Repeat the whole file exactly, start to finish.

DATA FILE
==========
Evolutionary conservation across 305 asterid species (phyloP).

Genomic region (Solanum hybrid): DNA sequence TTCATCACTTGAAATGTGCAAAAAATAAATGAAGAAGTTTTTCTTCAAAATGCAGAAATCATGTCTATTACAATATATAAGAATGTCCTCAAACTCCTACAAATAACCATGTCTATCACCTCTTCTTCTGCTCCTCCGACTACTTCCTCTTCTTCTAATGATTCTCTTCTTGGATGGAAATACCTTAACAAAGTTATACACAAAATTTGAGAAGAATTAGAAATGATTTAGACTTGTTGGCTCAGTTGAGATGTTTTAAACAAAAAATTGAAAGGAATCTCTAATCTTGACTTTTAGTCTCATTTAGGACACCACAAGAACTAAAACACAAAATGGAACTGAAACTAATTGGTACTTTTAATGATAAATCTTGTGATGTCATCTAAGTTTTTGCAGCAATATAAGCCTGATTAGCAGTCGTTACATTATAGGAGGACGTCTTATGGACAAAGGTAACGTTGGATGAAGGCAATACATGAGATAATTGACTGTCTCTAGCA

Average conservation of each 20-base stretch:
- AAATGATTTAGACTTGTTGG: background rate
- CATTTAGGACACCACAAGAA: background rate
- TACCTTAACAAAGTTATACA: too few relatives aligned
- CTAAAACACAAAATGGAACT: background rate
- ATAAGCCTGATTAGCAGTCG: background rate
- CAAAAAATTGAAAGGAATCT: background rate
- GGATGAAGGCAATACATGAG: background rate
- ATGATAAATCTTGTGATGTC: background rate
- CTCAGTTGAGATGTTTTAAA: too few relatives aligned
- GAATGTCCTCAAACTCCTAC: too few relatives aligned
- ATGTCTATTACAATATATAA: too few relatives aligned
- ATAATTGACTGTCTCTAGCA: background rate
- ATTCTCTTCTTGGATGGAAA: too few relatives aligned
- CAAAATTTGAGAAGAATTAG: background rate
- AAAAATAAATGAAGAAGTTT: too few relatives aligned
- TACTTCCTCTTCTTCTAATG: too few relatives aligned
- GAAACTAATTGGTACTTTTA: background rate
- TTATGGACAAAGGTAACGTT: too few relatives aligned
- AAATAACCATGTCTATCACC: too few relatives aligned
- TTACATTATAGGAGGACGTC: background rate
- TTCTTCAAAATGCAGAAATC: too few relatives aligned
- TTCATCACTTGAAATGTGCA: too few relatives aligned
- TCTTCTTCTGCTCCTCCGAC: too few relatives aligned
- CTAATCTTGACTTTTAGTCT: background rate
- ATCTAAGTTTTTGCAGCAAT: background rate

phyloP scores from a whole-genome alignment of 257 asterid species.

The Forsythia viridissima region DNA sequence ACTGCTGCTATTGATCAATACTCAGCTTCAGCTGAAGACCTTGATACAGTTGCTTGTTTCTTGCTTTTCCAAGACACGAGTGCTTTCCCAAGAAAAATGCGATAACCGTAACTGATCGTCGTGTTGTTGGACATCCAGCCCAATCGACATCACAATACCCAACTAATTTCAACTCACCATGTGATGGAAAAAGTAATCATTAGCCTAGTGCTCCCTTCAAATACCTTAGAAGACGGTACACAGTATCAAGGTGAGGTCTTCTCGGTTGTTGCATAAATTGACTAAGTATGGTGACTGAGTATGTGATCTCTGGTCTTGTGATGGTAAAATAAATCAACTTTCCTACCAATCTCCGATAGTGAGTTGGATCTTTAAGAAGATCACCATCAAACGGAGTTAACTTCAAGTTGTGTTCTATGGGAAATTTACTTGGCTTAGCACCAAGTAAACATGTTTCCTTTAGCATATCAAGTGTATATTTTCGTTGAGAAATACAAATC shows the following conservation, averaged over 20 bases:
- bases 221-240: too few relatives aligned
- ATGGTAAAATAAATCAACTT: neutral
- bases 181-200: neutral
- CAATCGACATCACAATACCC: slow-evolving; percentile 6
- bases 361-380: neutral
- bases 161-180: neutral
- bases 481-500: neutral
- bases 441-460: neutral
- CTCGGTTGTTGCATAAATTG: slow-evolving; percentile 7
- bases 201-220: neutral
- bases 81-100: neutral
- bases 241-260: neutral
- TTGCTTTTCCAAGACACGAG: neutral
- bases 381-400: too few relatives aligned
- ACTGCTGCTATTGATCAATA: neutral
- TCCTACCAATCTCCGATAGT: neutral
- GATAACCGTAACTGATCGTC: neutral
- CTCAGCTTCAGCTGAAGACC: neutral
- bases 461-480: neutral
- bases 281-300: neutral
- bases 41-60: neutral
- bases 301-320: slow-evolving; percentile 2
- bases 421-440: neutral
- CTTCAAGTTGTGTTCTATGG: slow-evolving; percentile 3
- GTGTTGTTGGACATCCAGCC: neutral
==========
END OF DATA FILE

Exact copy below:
Evolutionary conservation across 305 asterid species (phyloP).

Genomic region (Solanum hybrid): DNA sequence TTCATCACTTGAAATGTGCAAAAAATAAATGAAGAAGTTTTTCTTCAAAATGCAGAAATCATGTCTATTACAATATATAAGAATGTCCTCAAACTCCTACAAATAACCATGTCTATCACCTCTTCTTCTGCTCCTCCGACTACTTCCTCTTCTTCTAATGATTCTCTTCTTGGATGGAAATACCTTAACAAAGTTATACACAAAATTTGAGAAGAATTAGAAATGATTTAGACTTGTTGGCTCAGTTGAGATGTTTTAAACAAAAAATTGAAAGGAATCTCTAATCTTGACTTTTAGTCTCATTTAGGACACCACAAGAACTAAAACACAAAATGGAACTGAAACTAATTGGTACTTTTAATGATAAATCTTGTGATGTCATCTAAGTTTTTGCAGCAATATAAGCCTGATTAGCAGTCGTTACATTATAGGAGGACGTCTTATGGACAAAGGTAACGTTGGATGAAGGCAATACATGAGATAATTGACTGTCTCTAGCA

Average conservation of each 20-base stretch:
- AAATGATTTAGACTTGTTGG: background rate
- CATTTAGGACACCACAAGAA: background rate
- TACCTTAACAAAGTTATACA: too few relatives aligned
- CTAAAACACAAAATGGAACT: background rate
- ATAAGCCTGATTAGCAGTCG: background rate
- CAAAAAATTGAAAGGAATCT: background rate
- GGATGAAGGCAATACATGAG: background rate
- ATGATAAATCTTGTGATGTC: background rate
- CTCAGTTGAGATGTTTTAAA: too few relatives aligned
- GAATGTCCTCAAACTCCTAC: too few relatives aligned
- ATGTCTATTACAATATATAA: too few relatives aligned
- ATAATTGACTGTCTCTAGCA: background rate
- ATTCTCTTCTTGGATGGAAA: too few relatives aligned
- CAAAATTTGAGAAGAATTAG: background rate
- AAAAATAAATGAAGAAGTTT: too few relatives aligned
- TACTTCCTCTTCTTCTAATG: too few relatives aligned
- GAAACTAATTGGTACTTTTA: background rate
- TTATGGACAAAGGTAACGTT: too few relatives aligned
- AAATAACCATGTCTATCACC: too few relatives aligned
- TTACATTATAGGAGGACGTC: background rate
- TTCTTCAAAATGCAGAAATC: too few relatives aligned
- TTCATCACTTGAAATGTGCA: too few relatives aligned
- TCTTCTTCTGCTCCTCCGAC: too few relatives aligned
- CTAATCTTGACTTTTAGTCT: background rate
- ATCTAAGTTTTTGCAGCAAT: background rate

phyloP scores from a whole-genome alignment of 257 asterid species.

The Forsythia viridissima region DNA sequence ACTGCTGCTATTGATCAATACTCAGCTTCAGCTGAAGACCTTGATACAGTTGCTTGTTTCTTGCTTTTCCAAGACACGAGTGCTTTCCCAAGAAAAATGCGATAACCGTAACTGATCGTCGTGTTGTTGGACATCCAGCCCAATCGACATCACAATACCCAACTAATTTCAACTCACCATGTGATGGAAAAAGTAATCATTAGCCTAGTGCTCCCTTCAAATACCTTAGAAGACGGTACACAGTATCAAGGTGAGGTCTTCTCGGTTGTTGCATAAATTGACTAAGTATGGTGACTGAGTATGTGATCTCTGGTCTTGTGATGGTAAAATAAATCAACTTTCCTACCAATCTCCGATAGTGAGTTGGATCTTTAAGAAGATCACCATCAAACGGAGTTAACTTCAAGTTGTGTTCTATGGGAAATTTACTTGGCTTAGCACCAAGTAAACATGTTTCCTTTAGCATATCAAGTGTATATTTTCGTTGAGAAATACAAATC shows the following conservation, averaged over 20 bases:
- bases 221-240: too few relatives aligned
- ATGGTAAAATAAATCAACTT: neutral
- bases 181-200: neutral
- CAATCGACATCACAATACCC: slow-evolving; percentile 6
- bases 361-380: neutral
- bases 161-180: neutral
- bases 481-500: neutral
- bases 441-460: neutral
- CTCGGTTGTTGCATAAATTG: slow-evolving; percentile 7
- bases 201-220: neutral
- bases 81-100: neutral
- bases 241-260: neutral
- TTGCTTTTCCAAGACACGAG: neutral
- bases 381-400: too few relatives aligned
- ACTGCTGCTATTGATCAATA: neutral
- TCCTACCAATCTCCGATAGT: neutral
- GATAACCGTAACTGATCGTC: neutral
- CTCAGCTTCAGCTGAAGACC: neutral
- bases 461-480: neutral
- bases 281-300: neutral
- bases 41-60: neutral
- bases 301-320: slow-evolving; percentile 2
- bases 421-440: neutral
- CTTCAAGTTGTGTTCTATGG: slow-evolving; percentile 3
- GTGTTGTTGGACATCCAGCC: neutral